After its success in collecting samples from the asteroid Ryugu, Japan has plans for a similar mission where no one has been before; the Mars moon Phobos.
The Japan Aerospace Exploration Agency (JAXA) submitted its plan for the mission to the Japanese science ministry this week for using similar technology to that used in the Ryugu mission, called Hayabusa2.
Hayabusa is Japanese for Peregrine Falcon.
That mission was launched in December 2014, reaching the asteroid Ryugu, a rock a bit under a kilometre in diameter, in mid-June 2018 after a voyage of three and a half years covering 3.2 billion kilometres.
This mission had many novel features. The probe spent more than a year orbiting the low gravity asteroid, conducting a range of scientific tasks, even deploying small hopping landers onto the asteroid surface.
However, scientists wanted a clearer idea of the asteroid’s internal composition, as the surface has been weathered through millennia of exposure to space radiation.
To collect internal material, Hayabusa2 fired a two-kilogram copper penetrator at the asteroid surface.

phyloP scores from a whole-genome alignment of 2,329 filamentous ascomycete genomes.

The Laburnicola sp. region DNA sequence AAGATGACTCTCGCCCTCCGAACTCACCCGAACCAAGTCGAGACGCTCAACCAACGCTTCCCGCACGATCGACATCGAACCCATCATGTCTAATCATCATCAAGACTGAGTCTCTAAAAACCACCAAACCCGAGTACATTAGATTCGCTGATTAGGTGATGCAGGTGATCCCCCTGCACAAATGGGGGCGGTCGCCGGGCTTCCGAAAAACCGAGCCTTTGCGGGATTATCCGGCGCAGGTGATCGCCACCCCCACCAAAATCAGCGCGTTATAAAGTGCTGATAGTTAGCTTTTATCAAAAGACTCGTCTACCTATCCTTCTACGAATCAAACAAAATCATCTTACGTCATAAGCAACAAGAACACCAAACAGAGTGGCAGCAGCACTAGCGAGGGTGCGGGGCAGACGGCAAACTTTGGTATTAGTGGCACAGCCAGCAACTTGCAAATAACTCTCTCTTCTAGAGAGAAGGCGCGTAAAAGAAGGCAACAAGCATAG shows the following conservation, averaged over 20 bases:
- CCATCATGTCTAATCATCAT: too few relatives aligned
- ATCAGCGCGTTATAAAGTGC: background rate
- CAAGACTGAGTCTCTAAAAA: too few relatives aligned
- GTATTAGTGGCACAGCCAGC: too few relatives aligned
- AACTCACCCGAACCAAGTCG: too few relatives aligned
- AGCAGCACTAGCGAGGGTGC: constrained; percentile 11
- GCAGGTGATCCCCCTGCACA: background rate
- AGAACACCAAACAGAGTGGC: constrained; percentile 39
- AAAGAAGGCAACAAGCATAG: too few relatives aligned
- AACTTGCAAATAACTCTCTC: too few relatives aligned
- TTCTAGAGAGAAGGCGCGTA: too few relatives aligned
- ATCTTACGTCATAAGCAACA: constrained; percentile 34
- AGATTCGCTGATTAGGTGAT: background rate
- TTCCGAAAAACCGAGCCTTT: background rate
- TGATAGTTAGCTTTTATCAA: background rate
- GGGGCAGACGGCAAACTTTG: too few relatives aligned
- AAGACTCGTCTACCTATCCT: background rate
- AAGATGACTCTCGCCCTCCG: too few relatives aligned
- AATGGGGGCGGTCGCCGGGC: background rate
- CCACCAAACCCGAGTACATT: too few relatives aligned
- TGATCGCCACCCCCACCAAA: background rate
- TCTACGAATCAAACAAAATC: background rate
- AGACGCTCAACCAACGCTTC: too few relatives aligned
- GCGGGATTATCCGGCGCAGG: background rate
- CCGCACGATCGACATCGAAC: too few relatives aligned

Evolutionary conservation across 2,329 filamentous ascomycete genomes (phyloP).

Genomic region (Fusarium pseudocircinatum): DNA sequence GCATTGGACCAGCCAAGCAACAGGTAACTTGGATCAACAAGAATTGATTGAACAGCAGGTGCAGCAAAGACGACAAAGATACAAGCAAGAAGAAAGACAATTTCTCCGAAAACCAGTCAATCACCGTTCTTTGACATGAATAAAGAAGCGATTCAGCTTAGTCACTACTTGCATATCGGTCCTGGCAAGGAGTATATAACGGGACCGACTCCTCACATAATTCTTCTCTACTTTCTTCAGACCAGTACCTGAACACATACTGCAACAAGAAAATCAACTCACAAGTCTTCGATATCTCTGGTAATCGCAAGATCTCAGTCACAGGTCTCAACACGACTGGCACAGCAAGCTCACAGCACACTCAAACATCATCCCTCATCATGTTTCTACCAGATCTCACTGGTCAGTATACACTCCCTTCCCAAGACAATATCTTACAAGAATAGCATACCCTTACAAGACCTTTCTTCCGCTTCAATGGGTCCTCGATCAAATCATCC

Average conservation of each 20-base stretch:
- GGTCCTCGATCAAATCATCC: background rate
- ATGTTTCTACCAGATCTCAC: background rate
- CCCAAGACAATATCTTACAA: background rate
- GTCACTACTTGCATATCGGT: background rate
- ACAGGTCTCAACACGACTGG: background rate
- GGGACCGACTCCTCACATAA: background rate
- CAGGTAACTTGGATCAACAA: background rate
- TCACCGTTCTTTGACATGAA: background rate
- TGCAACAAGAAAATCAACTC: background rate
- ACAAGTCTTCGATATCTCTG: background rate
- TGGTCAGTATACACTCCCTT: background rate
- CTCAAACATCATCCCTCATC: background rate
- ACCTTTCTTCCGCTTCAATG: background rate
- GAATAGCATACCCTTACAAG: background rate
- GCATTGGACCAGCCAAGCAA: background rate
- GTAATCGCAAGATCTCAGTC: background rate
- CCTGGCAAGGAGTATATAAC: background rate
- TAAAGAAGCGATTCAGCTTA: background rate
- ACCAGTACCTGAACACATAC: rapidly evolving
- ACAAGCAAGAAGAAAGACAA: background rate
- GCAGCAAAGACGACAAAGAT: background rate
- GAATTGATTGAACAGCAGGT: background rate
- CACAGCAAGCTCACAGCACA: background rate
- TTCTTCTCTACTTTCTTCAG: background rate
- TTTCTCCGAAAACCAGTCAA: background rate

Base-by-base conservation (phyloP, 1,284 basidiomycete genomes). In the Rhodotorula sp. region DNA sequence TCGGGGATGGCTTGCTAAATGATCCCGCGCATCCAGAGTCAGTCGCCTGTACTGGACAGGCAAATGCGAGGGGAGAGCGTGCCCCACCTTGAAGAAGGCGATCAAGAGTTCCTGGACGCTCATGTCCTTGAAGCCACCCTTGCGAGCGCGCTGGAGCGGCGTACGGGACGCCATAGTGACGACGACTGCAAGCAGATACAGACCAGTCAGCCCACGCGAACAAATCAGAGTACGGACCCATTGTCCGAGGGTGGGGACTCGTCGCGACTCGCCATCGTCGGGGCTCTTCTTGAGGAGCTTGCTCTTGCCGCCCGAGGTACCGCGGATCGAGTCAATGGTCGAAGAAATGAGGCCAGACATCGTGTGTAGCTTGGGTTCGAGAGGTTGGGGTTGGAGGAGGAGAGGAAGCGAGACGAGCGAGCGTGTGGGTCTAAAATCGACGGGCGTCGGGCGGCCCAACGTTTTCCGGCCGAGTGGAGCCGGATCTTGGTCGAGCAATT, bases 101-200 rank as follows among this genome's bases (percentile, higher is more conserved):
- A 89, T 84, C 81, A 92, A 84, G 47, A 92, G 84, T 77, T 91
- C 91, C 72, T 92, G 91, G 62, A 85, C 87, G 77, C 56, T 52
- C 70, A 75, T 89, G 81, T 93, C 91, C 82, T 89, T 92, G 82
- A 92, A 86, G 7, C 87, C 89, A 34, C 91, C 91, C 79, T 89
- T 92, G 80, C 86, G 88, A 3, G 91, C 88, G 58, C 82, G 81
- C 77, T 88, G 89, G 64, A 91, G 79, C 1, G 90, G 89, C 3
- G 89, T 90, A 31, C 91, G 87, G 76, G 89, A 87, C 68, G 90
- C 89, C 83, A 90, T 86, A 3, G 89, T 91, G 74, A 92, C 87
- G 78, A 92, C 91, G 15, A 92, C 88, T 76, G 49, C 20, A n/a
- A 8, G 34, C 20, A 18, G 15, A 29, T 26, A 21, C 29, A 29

Before and after images released by JAXA in April show the 10-metre crater blasted by the penetrator at a speed around 7,000 km/h.
Hayabusa2 itself briefly touched down twice to collect samples, most recently in July near the crater.
The probe is now heading back to Earth. The capsule containing the asteroid samples will land in the Woomera Prohibited Area of outback South Australia, as did its predecessor Hayabusa, in December this year.
No one has yet landed a probe on a Martian moon.
It is planned the Phobos mission will launch in September 2024 and reach Martian orbit in the northern summer of 2025, spending three years studying the moon and its environment.
It will attempt at least one landing to collect samples of the moon’s materials and return to Earth in September 2029.
Phobos is a small moon, with a diameter of about 23 kilometres and gravity a fraction of that on Earth. Mars’ other moon, Deimos, is even smaller, with a diameter of about 12 kilometres.
The low gravity meant similar probe technology to that used on the Hayabusa2 mission and on the earlier Hayabusa mission to asteroid 25143 Itokawa could be adapted.
JAXA initially contemplated a mission to Deimos but settled on Phobos because of its closer proximity to Mars and the likelihood of similarities to Mars itself.
Phobos was also chosen because there is more information about possible landing sites.
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